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Moral Injury What Is It?

Written by: Richard Hilton, Executive Contributor

Executive Contributors at Brainz Magazine are handpicked and invited to contribute because of their knowledge and valuable insight within their area of expertise.


Over the past few weeks, I have been talking to various people about a little-known condition that affects a lot of people. This has a term but, as of yet no clinical diagnosis. This is Moral Injury.

Beaten and broken heart. Paper knuckle and scrunched paper.

Unlike Post Traumatic Stresses, whether that is a singular or a multitude of traumatic events. Moral Injury cuts deep into the core of the person. Some liken it to damaging the soul of the person. The term is believed to have originated by Vietnam Veteran Camillo “Mac” Bica. The idea isn’t new. It stems all the way back through to ancient times and all cultures.

Moral Injury refers to the lasting effects of something that has gone against your moral compass. This is known to harm you psychologically, emotionally, spiritually as well as behaviourally. Put simply they are violations of your own personal code.

Which not only can affect you but the damage can also harm family, friends, work colleagues, etc. As it will change you as a person and how you view the world such as “Can I trust the X to do the right thing?” or “Will that person face justice for the wrong they caused me?”

Moral Injury can be considered as a significant breach of personal boundaries, where the person affected could believe that they have little or no option in a particular circumstance or set of circumstances. This breach of boundaries leads to the self-questioning of core areas such as identity and Values.

Studies on Moral Injury define it as:

  • Drescher et al. (2011) define moral injury as “disruption in an individual’s confidence and expectations about one’s own or other motivation or capacity to behave in a just and ethical manner” (p. 9)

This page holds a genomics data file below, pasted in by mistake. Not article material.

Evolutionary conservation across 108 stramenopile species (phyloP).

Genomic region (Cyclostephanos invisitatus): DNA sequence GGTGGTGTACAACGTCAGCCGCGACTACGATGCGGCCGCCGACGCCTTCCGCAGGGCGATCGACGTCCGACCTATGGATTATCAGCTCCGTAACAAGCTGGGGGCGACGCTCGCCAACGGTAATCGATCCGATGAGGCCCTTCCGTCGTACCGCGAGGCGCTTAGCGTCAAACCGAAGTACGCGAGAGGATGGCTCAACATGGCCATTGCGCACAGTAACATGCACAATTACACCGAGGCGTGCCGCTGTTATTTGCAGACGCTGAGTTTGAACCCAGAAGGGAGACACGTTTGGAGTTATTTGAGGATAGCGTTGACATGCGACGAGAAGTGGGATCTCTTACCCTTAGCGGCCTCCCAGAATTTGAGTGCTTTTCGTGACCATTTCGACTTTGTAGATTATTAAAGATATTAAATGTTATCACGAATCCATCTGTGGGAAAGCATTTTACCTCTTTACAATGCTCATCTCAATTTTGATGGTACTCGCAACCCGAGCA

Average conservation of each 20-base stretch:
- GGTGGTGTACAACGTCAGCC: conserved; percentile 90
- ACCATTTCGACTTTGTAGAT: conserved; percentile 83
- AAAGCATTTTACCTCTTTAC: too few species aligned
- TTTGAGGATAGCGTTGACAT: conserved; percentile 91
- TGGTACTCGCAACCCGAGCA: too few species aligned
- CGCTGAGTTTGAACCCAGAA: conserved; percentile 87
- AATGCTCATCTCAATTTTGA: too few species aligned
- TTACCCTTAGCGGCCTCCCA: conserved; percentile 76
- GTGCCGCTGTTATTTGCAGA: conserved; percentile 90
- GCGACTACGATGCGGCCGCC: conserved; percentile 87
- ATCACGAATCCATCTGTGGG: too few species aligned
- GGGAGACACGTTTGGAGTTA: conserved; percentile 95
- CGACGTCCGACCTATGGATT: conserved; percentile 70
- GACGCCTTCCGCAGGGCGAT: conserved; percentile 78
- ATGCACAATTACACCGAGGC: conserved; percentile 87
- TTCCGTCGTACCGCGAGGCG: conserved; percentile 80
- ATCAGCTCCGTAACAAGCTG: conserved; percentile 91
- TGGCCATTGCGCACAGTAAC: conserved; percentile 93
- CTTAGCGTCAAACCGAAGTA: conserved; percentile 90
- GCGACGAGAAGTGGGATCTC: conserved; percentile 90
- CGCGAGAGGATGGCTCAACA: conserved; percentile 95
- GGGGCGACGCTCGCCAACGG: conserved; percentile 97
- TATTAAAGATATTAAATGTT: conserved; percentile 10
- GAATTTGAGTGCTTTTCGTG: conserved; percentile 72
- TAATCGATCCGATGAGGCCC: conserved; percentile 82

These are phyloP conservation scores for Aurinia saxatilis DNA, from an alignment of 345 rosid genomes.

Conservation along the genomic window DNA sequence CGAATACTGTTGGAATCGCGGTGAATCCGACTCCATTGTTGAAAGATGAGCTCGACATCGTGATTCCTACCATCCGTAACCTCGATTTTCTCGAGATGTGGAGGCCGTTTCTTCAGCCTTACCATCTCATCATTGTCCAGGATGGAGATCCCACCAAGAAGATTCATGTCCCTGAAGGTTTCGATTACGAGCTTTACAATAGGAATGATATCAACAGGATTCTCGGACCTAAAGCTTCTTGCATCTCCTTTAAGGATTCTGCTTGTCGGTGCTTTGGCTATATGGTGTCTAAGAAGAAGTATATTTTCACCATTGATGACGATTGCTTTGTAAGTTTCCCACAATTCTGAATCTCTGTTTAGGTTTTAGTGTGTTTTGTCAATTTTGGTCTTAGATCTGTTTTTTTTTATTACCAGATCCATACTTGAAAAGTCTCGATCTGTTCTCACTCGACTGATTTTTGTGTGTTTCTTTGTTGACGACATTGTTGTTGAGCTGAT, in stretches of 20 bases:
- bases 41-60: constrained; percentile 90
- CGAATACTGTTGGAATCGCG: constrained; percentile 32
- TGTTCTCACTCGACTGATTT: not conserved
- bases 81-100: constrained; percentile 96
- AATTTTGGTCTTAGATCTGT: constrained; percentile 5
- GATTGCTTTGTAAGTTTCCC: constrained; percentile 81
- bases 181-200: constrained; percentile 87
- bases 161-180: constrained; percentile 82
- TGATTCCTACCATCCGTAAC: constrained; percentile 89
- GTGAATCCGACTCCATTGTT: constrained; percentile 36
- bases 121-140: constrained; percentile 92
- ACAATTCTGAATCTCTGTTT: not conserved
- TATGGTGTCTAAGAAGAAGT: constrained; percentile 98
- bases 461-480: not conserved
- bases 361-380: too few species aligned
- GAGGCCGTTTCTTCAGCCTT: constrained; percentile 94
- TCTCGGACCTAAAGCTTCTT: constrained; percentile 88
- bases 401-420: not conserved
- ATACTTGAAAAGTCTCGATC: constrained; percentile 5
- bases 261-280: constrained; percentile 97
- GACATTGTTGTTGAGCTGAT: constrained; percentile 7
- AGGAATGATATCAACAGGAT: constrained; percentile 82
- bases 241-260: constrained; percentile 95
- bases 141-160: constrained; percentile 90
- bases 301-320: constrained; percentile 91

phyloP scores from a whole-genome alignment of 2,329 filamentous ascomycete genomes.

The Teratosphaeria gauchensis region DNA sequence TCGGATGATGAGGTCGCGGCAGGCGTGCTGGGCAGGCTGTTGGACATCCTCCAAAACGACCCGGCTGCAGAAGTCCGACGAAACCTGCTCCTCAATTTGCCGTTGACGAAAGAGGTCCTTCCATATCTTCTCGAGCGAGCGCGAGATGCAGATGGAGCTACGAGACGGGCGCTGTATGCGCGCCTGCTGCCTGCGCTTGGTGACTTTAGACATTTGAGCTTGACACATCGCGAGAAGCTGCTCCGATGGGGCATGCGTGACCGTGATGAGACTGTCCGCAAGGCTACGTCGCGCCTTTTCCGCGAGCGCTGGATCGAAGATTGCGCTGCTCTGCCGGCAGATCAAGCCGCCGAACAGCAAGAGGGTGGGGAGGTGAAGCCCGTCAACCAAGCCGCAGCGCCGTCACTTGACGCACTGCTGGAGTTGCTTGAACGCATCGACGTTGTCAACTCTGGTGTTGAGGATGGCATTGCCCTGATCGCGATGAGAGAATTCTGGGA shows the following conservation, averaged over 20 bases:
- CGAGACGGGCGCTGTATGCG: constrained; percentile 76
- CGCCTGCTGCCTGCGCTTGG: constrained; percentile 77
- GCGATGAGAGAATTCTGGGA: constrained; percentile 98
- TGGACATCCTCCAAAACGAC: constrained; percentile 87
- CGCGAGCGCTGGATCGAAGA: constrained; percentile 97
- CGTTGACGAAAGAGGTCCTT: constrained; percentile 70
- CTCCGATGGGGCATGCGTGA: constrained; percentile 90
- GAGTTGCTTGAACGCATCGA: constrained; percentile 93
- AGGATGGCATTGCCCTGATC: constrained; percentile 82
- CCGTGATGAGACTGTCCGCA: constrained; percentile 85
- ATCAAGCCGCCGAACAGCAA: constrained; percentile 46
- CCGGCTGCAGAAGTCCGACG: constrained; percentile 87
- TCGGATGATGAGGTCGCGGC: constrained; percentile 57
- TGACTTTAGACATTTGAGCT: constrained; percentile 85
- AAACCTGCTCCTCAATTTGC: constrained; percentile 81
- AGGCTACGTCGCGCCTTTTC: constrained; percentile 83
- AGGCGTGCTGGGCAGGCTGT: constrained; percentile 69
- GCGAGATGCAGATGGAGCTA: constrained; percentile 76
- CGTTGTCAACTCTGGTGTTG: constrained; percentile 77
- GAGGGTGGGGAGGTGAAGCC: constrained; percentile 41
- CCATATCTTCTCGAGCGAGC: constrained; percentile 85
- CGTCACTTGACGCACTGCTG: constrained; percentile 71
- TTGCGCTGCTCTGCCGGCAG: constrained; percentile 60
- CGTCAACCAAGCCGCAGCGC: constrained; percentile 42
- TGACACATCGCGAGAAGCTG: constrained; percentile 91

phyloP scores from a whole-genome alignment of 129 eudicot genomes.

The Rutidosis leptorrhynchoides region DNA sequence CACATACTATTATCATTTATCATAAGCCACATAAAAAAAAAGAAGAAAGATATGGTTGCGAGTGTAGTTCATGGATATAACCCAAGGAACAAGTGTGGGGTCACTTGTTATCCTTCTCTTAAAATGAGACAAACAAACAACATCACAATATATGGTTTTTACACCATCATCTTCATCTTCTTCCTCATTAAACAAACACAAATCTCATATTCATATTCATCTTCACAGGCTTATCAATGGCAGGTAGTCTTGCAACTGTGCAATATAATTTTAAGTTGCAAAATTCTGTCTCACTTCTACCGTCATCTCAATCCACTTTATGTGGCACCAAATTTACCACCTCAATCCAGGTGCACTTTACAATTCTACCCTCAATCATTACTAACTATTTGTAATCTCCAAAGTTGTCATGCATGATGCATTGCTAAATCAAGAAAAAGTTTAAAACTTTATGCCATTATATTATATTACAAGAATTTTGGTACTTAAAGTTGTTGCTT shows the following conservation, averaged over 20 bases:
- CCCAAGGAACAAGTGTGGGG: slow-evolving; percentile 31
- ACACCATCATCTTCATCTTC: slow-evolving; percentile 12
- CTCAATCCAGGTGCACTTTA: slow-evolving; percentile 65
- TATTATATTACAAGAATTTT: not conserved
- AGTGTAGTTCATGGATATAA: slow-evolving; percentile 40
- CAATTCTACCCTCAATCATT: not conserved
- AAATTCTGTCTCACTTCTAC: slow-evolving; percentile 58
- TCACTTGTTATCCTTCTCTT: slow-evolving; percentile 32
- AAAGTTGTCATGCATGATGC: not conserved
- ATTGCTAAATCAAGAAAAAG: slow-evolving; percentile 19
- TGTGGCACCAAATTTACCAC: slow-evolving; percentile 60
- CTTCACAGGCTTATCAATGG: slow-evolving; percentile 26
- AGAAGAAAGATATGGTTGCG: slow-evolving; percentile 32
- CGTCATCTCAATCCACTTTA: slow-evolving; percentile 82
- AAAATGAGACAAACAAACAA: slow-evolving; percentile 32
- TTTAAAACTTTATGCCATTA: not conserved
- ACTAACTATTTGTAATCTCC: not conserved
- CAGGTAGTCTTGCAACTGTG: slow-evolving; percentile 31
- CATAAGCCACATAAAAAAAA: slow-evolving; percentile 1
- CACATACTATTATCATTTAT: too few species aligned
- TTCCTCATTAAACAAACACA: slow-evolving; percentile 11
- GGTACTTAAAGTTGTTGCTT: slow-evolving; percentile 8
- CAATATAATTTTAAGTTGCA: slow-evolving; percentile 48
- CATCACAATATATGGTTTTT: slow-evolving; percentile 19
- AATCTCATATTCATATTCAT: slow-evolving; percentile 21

• Litz et al. (2009) further describe the moral injury as “the inability to contextualize or justify personal actions or the actions of others and the unsuccessful accommodation of these... experiences into pre-existing moral schemas”

  • Shay (2014) emphasizes leadership failure and a “betrayal of what’s right, by a person who holds legitimate authority in a high-stakes situation.”

  • Silver (2011) speaks of “a deep soul wound that pierces a person’s identity, sense of morality, and relationship to society” (para.6).

Examples of Moral Injury:

  • The use of deadly force and causing injury or death to civilians, with the full knowledge that there is no other option than to use lethal force. The action can also be done accidentally as well, by mistaking a target for someone else.

  • The boss allows someone to get away with violating company policy but reprimanding other employees for doing the same thing.

  • Not reporting an assault that happened to you or not being believed by a family member. Or if the assault has been reported the justice system does nothing about it.

  • In a healthcare setting, help to save the lives of patients that have a highly infectious disease and come home to your family hoping that they won’t catch it.

Some of the consequences or impacts of Moral Injury:

  • Increased risk of distress, depression, and Suicide. It can lead to people not being able to lead a fulfilling and rewarding life.

  • It destroys trust in others, whether that is family, friends, the community, or the workplace.

  • Isolation and loneliness which further triggers more isolation and loneliness, quickly spirals downward.

  • A perceived lack of support from the people or the organisation around you after the event. There is something called Post Depression Crisis which leaves a person vulnerable to further conflict or assault.

  • Maladaptive behaviours or coping strategies, e.g., over-exercising, abusing drugs/alcohol, gambling, etc.